MIAMI (Reuters) - A Haitian marine biologist who successfully fought to create a national park to protect a large swath of Haiti’s north coast has won a prominent U.S. environmental activism prize.
Jean Wiener was awarded a Goldman Environmental Foundation prize for his efforts to establish the Caribbean nation’s first Marine Protected Areas while working with local communities to promote sustainable fishing practices and preserve mangrove forests.
In awarding the $175,000 prize, the Goldman foundation highlighted Wiener’s efforts in overcoming extreme poverty and political instability in Haiti, a country with few full-time environmentalists and almost no government programs to protect natural resources.
Wiener, 50, is being honored along with five other prize winners at a ceremony in Washington on Wednesday for a campaign he led to create the Three Bays National Park, covering 30,000 square miles (75,000 sq km) stretching from the city of Cap Haitien to the border with the Dominican Republican.
The park, created in 2014, protects the vulnerable eco-system of over-fished waters in the bays of Limonade, Caracol and Fort Liberté
The area includes Haiti’s second-largest mangrove area, as well as one of its longest barrier reefs and important seagrass beds. That trifecta of coastal eco-sytems “makes it probably Haiti’s most productive coastal system in terms of marine life and fish nurseries,” Wiener said in a phone interview.
The Fort Liberté bay had been targeted for port development by a U.S. government-backed project which was scrapped last year over environmental concerns and lack of investor interest.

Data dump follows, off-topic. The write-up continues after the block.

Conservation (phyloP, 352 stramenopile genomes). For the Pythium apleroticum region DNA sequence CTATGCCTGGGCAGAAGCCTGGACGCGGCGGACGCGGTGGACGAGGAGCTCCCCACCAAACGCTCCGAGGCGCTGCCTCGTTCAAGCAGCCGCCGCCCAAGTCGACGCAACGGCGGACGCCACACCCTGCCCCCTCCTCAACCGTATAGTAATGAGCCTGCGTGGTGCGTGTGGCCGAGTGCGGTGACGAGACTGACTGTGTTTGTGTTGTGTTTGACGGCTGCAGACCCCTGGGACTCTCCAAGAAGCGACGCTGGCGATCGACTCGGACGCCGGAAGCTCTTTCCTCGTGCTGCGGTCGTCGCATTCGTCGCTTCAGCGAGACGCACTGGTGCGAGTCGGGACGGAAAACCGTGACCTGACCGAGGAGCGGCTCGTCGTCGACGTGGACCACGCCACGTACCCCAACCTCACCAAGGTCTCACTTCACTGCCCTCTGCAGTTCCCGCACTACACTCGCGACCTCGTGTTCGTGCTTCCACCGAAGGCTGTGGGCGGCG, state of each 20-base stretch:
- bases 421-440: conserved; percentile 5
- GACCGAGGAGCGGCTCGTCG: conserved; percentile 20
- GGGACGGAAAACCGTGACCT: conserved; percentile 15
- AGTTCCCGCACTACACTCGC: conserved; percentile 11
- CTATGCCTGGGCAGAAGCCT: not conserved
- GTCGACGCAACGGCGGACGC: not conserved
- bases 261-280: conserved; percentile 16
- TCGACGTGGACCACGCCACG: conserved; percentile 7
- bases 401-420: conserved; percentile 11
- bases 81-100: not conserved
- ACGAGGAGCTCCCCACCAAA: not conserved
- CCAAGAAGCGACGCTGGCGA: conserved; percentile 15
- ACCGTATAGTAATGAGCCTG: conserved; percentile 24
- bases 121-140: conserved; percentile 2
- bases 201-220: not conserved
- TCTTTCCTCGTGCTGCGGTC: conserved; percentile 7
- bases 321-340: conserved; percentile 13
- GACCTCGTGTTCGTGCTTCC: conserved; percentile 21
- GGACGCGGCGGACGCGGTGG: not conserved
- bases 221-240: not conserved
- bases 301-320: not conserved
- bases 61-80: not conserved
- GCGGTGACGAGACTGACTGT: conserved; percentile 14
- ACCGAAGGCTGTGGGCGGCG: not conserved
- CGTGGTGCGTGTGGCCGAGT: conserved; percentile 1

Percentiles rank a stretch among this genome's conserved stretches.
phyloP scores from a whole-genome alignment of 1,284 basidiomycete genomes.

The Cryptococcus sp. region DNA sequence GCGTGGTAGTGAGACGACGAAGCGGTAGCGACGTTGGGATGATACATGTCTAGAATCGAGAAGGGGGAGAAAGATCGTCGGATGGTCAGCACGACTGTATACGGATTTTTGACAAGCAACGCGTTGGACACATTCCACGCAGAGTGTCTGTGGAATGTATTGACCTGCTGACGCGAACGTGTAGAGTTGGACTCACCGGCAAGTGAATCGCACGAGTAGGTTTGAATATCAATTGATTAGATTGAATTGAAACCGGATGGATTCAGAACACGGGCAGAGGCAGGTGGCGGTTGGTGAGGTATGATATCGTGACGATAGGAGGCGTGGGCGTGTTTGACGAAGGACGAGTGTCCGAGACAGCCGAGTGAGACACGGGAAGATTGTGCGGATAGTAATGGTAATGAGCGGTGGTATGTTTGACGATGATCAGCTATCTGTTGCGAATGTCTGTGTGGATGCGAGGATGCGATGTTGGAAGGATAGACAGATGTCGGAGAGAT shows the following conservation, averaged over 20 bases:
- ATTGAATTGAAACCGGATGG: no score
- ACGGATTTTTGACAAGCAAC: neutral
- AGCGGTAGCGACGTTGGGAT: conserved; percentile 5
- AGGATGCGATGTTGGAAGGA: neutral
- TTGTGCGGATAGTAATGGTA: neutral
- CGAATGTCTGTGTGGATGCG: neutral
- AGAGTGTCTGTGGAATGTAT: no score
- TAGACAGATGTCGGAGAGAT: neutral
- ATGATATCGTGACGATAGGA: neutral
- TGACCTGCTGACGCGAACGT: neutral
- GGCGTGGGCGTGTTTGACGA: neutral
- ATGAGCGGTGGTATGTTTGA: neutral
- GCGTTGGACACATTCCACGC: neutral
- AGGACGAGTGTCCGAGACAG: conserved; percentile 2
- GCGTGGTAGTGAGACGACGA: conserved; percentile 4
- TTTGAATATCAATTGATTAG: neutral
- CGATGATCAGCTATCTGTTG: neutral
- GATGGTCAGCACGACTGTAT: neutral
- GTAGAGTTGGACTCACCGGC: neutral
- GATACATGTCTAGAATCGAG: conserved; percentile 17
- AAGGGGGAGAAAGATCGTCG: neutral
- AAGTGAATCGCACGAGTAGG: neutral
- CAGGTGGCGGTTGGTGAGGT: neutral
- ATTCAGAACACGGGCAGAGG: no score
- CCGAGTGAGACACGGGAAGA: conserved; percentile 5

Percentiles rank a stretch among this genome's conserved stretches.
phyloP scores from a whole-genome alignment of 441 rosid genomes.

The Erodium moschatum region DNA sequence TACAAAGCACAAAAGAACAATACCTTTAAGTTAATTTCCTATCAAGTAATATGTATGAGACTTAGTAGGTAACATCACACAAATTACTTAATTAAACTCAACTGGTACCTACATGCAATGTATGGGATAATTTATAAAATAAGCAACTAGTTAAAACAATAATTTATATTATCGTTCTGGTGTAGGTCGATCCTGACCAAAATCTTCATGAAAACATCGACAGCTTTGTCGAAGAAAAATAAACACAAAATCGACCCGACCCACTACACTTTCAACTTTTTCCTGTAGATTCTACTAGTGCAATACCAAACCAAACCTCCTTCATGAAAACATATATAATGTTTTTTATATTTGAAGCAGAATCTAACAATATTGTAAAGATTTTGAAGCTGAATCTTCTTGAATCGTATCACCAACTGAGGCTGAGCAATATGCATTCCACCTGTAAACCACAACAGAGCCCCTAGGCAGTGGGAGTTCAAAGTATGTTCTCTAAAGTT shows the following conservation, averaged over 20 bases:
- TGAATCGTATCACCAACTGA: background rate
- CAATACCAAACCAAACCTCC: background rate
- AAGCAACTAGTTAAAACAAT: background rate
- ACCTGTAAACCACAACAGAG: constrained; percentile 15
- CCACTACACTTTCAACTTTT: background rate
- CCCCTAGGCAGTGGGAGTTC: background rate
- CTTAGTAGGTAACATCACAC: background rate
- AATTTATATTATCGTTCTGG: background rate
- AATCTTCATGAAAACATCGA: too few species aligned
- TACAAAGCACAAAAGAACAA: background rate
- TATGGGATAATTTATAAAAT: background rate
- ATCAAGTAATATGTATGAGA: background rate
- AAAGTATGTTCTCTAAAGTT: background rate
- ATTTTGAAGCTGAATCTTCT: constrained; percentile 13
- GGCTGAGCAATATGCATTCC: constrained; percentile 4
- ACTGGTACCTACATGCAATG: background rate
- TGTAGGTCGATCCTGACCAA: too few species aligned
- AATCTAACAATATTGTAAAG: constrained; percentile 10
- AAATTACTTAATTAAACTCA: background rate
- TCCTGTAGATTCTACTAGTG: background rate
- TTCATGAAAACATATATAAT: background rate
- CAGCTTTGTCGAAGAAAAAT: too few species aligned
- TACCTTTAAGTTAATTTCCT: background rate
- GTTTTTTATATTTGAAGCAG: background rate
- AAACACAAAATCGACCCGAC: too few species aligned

A schoolteacher in Port-au-Prince, Wiener studied biology at the University of Bridgeport, Connecticut. He is the founder of the Marine Biodiversity Protection Foundation (FoProBiM), Haiti’s only nongovernmental environmental organization focusing on coastal and marine areas.
Funded by the United Nations and the U.S. Agency for International Development, FoProBiM works with community groups to preserve natural resources, including fishing waters, endangered coral and mangroves which are cut down for charcoal.
“It’s been over-fished to a point where the fishermen are catching almost nothing except juveniles,” Wiener said.
Despite tough regulations, “there’s no throwing anything back,” he said. “The rules need to be updated and more importantly enforced. There’s barely a Coast Guard.”
The other Goldman prize winners for 2015 are from Myanmar, Canada, Scotland, Honduras and Kenya.
The prize, created in 1990 by Richard and Rhoda Goldman to encourage environmental protection, has been awarded to activists in more than 80 countries.
Reporting By David Adams; editing by Gunna Dickson
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